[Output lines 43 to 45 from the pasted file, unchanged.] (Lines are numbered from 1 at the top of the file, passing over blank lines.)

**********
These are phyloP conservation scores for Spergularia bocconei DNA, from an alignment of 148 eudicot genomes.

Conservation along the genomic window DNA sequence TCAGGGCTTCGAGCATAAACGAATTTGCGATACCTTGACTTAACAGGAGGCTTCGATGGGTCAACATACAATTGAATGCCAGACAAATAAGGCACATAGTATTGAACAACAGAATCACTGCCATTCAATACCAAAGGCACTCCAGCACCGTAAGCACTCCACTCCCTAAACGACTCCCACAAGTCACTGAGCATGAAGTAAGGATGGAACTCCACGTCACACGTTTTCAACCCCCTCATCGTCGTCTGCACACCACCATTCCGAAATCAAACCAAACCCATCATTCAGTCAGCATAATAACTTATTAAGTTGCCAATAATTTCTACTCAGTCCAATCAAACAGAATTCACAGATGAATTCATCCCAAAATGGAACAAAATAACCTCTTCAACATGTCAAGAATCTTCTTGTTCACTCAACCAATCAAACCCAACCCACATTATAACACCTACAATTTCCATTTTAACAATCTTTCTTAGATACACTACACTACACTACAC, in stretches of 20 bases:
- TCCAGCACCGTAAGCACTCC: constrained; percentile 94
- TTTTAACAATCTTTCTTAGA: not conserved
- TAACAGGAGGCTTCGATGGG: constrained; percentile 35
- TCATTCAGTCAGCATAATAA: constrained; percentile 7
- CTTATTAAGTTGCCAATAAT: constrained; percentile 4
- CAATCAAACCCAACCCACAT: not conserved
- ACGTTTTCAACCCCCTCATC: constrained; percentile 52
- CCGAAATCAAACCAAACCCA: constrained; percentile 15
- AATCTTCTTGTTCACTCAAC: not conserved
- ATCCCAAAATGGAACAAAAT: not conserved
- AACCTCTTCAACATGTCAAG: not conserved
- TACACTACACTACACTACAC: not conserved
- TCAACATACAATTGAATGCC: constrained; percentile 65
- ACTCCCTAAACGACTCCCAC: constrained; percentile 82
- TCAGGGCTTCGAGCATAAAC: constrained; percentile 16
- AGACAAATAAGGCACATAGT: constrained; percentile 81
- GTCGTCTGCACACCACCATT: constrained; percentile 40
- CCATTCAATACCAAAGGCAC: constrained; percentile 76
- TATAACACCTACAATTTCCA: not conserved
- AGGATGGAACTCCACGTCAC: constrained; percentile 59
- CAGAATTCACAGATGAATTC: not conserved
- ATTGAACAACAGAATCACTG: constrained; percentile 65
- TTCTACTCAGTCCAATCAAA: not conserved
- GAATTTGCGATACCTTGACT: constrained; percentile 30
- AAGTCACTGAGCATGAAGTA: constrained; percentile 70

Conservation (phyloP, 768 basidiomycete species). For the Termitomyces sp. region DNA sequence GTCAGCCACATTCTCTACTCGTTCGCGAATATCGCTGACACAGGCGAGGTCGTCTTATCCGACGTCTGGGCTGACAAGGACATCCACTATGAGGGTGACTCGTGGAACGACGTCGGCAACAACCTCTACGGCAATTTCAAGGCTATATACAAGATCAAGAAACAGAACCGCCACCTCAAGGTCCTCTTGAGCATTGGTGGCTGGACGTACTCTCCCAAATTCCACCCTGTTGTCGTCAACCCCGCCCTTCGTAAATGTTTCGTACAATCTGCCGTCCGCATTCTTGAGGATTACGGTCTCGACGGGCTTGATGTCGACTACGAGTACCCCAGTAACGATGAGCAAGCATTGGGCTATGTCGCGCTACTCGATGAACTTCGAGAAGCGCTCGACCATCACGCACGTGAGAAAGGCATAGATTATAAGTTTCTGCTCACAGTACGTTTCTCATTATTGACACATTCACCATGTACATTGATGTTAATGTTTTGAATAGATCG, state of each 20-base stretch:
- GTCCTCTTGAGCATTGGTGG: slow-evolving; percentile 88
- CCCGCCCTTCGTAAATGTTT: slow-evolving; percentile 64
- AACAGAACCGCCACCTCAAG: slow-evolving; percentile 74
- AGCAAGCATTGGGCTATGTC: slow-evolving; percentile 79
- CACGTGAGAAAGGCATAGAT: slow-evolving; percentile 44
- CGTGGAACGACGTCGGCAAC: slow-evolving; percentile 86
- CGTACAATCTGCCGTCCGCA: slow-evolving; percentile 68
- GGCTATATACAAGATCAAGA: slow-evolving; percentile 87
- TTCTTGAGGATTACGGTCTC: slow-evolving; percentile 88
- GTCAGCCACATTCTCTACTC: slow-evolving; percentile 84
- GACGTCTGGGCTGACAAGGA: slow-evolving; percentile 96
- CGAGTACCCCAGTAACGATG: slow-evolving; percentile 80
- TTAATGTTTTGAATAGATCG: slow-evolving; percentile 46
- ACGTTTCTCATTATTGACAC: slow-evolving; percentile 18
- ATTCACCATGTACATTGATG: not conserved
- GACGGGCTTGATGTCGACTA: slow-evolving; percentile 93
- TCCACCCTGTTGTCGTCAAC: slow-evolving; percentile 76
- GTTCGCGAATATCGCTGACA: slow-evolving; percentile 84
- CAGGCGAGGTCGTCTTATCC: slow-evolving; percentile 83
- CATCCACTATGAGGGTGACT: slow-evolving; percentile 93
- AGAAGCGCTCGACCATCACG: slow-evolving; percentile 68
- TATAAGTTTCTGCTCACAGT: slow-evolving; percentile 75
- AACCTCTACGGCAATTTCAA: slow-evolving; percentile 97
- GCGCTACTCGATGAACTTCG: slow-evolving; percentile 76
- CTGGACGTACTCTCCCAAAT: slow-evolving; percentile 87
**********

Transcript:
- ATTCACCATGTACATTGATG: not conserved
- GACGGGCTTGATGTCGACTA: slow-evolving; percentile 93
- TCCACCCTGTTGTCGTCAAC: slow-evolving; percentile 76